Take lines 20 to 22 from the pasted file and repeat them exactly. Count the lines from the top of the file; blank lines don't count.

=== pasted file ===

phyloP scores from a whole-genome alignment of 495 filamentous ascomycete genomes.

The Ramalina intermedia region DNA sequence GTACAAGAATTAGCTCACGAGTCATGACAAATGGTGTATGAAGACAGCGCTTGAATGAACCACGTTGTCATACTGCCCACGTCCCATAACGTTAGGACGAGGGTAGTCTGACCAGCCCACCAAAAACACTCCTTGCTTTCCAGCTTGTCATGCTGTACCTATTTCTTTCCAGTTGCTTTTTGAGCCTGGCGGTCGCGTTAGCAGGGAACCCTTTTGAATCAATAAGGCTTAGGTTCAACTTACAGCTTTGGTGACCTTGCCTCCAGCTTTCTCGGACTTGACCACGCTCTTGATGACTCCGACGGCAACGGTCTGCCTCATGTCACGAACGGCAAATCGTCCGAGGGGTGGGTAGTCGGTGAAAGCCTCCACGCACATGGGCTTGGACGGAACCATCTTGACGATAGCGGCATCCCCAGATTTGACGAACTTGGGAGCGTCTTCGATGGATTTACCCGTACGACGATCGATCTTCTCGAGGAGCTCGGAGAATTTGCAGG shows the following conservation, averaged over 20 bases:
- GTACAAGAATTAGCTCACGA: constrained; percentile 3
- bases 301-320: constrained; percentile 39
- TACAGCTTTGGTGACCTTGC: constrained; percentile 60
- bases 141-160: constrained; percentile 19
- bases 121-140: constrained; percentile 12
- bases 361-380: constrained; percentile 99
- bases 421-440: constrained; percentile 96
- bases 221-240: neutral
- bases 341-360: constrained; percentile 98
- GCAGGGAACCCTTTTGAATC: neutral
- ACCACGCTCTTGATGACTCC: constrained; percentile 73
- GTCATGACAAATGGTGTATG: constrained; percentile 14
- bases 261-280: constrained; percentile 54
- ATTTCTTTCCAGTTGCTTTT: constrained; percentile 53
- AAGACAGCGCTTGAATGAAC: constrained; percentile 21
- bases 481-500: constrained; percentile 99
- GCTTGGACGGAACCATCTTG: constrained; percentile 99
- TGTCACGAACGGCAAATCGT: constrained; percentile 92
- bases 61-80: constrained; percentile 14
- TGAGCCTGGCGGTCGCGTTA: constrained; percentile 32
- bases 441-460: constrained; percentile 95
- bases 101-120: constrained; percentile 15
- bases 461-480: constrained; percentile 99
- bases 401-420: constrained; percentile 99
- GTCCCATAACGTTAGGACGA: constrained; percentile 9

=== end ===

- TGTCACGAACGGCAAATCGT: constrained; percentile 92
- bases 61-80: constrained; percentile 14
- TGAGCCTGGCGGTCGCGTTA: constrained; percentile 32